Revive Superfoods smoothies caused illness, lawsuit claims

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Two New York State residents claim the mango and pineapple smoothies they drank from Revive Superfoods frozen food delivery service caused serious illness and led to hospital stays, according to separate lawsuits filed Monday against the company. Among the smoothie’s ingredients was tara protein, an additive that appears similar or related to tara flour that vegan frozen food service Daily Harvest has identified as the cause of illness in hundreds of its customers. Daily Harvest, which is also facing legal action, issued a recall of its French lentil and leek crumbs, which contain tara flour, and the FDA is investigating the outbreak.

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Nadia Eletribi, who said she received the smoothies as a gift from a friend after having a baby, says she was hospitalized three times after suffering from severe stomach pains, high fever and other symptoms. Daniel Cohl, who claims to have experienced chest and abdominal pain and nausea, spent three days in the hospital, according to his file. Both seek damages to be determined at trial, according to the filing in the U.S. District Court for the Eastern District of New York.

The Canada-based company, which markets its bowls, smoothies and soups as a convenient way for consumers to access nutritious food, sold food that was ‘defective and unreasonably unsafe’ and ‘contaminated with a substance harmful to human health “, according to the lawsuits. .

Revive did not respond to emails seeking comment, and as of Monday afternoon it had not issued any public communication about it. It no longer sells the Mango Pineapple Smoothies, according to its website.

After the Daily Harvest outbreak began to garner attention last month, Revive pulled its Mango Pineapple Smoothie, which appears to be its only product containing tara. On Reddit and social media, people alleged that they were hospitalized with pain and nausea and later diagnosed with serious liver and gall bladder problems after consuming the fruit drink.

Bill Marler, the food safety attorney representing people claiming to have been sickened by the two companies’ products and who filed the lawsuits on Monday, says he has around 300 customers with complaints against Daily Harvest and more than two dozen for Revive.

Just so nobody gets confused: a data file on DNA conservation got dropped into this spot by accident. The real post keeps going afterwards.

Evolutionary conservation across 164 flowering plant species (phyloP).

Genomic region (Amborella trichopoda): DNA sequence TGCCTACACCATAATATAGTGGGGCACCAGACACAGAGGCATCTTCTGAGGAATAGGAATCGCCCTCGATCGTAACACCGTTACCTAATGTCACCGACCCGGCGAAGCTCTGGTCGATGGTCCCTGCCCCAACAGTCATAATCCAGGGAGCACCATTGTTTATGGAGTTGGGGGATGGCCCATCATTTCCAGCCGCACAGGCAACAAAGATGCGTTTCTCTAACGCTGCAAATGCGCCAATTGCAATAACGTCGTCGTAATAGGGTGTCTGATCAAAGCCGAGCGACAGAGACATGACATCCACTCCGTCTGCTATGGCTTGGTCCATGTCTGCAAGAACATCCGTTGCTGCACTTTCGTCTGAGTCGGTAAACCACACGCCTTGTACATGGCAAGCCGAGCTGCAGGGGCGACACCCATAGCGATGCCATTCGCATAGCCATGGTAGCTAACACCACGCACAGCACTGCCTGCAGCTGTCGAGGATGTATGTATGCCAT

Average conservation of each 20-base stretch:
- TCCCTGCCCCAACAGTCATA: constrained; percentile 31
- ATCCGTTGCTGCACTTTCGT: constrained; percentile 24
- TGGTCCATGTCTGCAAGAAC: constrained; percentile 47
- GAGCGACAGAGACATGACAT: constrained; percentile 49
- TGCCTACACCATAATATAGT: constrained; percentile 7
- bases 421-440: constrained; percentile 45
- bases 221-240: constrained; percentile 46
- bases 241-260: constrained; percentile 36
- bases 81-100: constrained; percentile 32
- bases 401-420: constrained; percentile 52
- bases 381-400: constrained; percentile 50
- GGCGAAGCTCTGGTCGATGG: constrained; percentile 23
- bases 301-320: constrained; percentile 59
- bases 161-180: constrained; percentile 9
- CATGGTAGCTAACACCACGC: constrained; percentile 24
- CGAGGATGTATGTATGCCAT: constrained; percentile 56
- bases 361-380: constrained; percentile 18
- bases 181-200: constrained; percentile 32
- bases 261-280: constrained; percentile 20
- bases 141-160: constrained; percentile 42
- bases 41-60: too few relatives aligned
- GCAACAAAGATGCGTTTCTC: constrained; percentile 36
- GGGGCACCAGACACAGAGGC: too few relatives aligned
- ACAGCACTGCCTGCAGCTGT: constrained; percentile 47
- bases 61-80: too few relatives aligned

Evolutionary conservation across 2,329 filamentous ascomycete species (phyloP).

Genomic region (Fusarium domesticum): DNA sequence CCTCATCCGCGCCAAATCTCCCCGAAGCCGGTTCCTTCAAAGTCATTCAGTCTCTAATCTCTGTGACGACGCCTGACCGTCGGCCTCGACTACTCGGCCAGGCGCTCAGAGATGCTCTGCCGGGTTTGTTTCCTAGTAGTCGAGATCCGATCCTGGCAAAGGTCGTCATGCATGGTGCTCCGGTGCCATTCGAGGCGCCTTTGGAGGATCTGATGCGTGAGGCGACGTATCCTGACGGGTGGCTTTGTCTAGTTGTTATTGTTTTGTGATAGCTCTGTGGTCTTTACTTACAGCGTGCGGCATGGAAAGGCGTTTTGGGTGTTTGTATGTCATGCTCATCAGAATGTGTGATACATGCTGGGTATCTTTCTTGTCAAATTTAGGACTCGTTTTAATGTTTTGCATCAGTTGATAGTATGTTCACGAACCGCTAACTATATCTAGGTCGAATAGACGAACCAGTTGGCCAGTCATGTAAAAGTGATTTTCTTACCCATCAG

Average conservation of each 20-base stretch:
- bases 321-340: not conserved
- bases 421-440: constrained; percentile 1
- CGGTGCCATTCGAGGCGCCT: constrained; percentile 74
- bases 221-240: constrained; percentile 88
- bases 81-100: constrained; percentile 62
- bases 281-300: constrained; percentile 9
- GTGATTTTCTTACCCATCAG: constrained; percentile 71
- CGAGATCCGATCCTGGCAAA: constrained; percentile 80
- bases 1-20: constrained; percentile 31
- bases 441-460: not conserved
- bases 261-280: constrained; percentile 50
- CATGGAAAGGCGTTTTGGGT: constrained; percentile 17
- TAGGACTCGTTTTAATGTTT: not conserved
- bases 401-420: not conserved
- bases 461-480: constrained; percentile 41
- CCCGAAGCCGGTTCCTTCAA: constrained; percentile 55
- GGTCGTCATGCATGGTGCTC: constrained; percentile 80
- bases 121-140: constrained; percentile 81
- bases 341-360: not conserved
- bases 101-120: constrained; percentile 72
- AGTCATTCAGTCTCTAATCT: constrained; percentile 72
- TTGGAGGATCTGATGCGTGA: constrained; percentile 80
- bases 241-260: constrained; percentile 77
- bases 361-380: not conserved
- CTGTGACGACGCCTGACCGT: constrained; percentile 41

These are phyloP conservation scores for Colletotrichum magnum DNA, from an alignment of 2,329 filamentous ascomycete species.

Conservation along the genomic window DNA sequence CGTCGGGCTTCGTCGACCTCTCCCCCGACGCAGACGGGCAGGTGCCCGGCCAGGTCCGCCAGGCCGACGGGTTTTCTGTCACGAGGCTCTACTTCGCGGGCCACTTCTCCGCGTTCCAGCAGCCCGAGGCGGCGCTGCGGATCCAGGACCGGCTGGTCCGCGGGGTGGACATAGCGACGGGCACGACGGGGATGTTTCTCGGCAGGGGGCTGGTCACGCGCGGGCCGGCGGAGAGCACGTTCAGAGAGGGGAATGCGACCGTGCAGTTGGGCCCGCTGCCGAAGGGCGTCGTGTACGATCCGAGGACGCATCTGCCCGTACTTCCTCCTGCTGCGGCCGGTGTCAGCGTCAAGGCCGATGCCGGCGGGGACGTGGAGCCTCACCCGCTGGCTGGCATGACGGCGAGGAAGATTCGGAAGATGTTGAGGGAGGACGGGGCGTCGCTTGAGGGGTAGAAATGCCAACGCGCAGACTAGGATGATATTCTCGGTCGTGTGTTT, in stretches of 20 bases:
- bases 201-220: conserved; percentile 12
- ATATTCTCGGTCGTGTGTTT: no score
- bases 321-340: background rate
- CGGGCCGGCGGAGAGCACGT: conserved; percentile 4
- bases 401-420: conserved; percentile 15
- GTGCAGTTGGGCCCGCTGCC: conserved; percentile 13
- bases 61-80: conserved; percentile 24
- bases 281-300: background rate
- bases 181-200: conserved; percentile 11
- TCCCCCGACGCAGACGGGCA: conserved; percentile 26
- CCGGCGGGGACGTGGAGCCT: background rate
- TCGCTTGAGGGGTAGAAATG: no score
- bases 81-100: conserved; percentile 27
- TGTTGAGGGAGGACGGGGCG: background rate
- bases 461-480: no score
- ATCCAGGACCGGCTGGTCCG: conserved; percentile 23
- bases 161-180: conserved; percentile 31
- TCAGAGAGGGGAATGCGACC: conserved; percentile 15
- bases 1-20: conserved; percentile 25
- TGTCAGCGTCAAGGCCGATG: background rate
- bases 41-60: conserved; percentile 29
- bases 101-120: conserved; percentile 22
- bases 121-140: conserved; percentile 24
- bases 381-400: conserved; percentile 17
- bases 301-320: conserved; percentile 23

The ingredient in question is derived from the seeds of the tara tree, native to South America. The Daily Harvest crumble simply listed “tara” as an ingredient on its label, but later described it as “tara flour”. Revive called its smoothie additive “tara protein.”

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The FDA did not respond to the Washington Post’s specific question about whether it was investigating the alleged outbreak of Revive in addition to that of Daily Harvest. “Generally, during ongoing outbreak or adverse event investigations, the FDA only names ingredients or ingredient suppliers when there is sufficient evidence linking that ingredient to disease or injury. “, an FDA spokesperson said in a statement. The statement noted that the agency is testing samples of several ingredients and warned that any investigation could rule out an ingredient as a source of illness.

“Sharing preliminary investigation information may mislead consumers into believing that a specific ingredient was the cause of an illness or outbreak when in fact it was later ruled out. that it was not related to an adverse event,” the statement said.

Michael Hansen, senior food scientist at Consumer Reports, said it was unclear how similar tara flour and tara protein are or if they are the same ingredient under different names. But what’s clear, Hansen said, is that food regulators haven’t determined whether tara products are safe to eat. “It doesn’t appear that anyone has looked into this,” he said. Consumer Reports last week advised people to avoid tara flour until we know more.

It doesn’t appear to have gone through the FDA, or the agency’s food additive approval process, or a system in which companies certify that an ingredient is “generally recognized as safe,” he said. he noted. And little is known about the category. “It hasn’t been widely used in the food system in the United States,” he said. And tara does not appear to be widely consumed in its native South America, where it is commonly used for leather tanning or for medicinal purposes. Tara could appeal to Western consumers as a native, plant-based protein source, Hansen said. “But it raises questions – here’s this plant, but they’re not using it for food – maybe there’s a reason for that.”

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